Following Fidel Castro’s rise to power in 1959, in the following year, the United States placed an embargo on trade with Cuba and Cuba’s access to the U.S. sugar market was lost, along with other special trading arrangements. In response, Castro began to speak about diversifying Cuba’s agricultural economy away from the sugar monoculture. However, the Soviet Union quickly stepped in and offered to pay Cuba high, preferential prices for its sugar.
By the late 1980s, Cuba was producing nearly 8.5 million tons of sugar per year, which made it the third largest sugar producer in the world after Brazil and India, and the largest sugar exporter in the world. With the Soviets paying Cuba prices that were sometimes as much as 11 times higher than the world sugar price (Bain, 2005), Cuba’s sugar industry was driving the entire Cuban economy, generating approximately 85% of Cuba’s total export earnings. These sugar purchases formed the basis for Soviet subsidies that totaled over $6 billion per year by the late 1980s (Sweig, 2016). Cuba used the proceeds from its sugar exports to purchase needed food imports.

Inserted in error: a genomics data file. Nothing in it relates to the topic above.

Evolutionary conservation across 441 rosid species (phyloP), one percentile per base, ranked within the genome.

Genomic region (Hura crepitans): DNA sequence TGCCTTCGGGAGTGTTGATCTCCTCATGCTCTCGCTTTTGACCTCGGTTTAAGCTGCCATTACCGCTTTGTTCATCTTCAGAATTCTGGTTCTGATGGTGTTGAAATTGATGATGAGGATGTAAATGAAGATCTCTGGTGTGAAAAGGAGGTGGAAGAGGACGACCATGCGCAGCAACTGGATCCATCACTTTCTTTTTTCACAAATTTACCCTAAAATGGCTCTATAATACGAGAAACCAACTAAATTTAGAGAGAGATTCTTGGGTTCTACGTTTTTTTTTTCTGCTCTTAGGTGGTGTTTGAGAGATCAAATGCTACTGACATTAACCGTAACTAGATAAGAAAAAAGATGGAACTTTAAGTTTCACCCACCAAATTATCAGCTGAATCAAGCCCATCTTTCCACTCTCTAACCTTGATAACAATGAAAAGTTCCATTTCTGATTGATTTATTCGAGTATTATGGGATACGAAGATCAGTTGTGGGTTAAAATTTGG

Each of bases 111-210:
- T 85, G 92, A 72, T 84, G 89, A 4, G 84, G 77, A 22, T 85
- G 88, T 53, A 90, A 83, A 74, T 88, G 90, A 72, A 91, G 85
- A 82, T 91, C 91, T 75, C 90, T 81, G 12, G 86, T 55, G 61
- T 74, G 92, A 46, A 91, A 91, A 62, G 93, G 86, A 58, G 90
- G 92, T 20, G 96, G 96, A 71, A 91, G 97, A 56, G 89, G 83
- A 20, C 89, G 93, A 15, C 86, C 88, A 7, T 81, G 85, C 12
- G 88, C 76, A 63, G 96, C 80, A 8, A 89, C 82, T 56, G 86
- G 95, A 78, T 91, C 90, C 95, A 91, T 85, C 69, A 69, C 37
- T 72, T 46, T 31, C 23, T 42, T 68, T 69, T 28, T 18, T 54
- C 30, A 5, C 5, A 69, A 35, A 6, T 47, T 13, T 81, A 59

This sweet deal ended for Cuba with the dissolution of the Soviet Union in 1991. Without a preferential market for its sugar exports, Cuba had to begin selling its sugar on the world market at world market prices. The collapse in the value of its sugar exports severely restricted Cuba’s ability to import inputs of critical importance to the functioning of Cuba’s agricultural sector and, indeed, all sectors of commerce, and industry, and these developments threw the entire Cuban economy into a tailspin.
Following the loss of the Soviet-subsidized purchases, Cuba was not competitive selling sugar at world market prices. Thus the Cuban sugar industry began a slow and inexorable decline that bottomed out with the 2010-2011 sugar harvest totaling only 1.1 million tons, less than 15% of its volumes from the late 1980s and the lowest production volume in more than a century.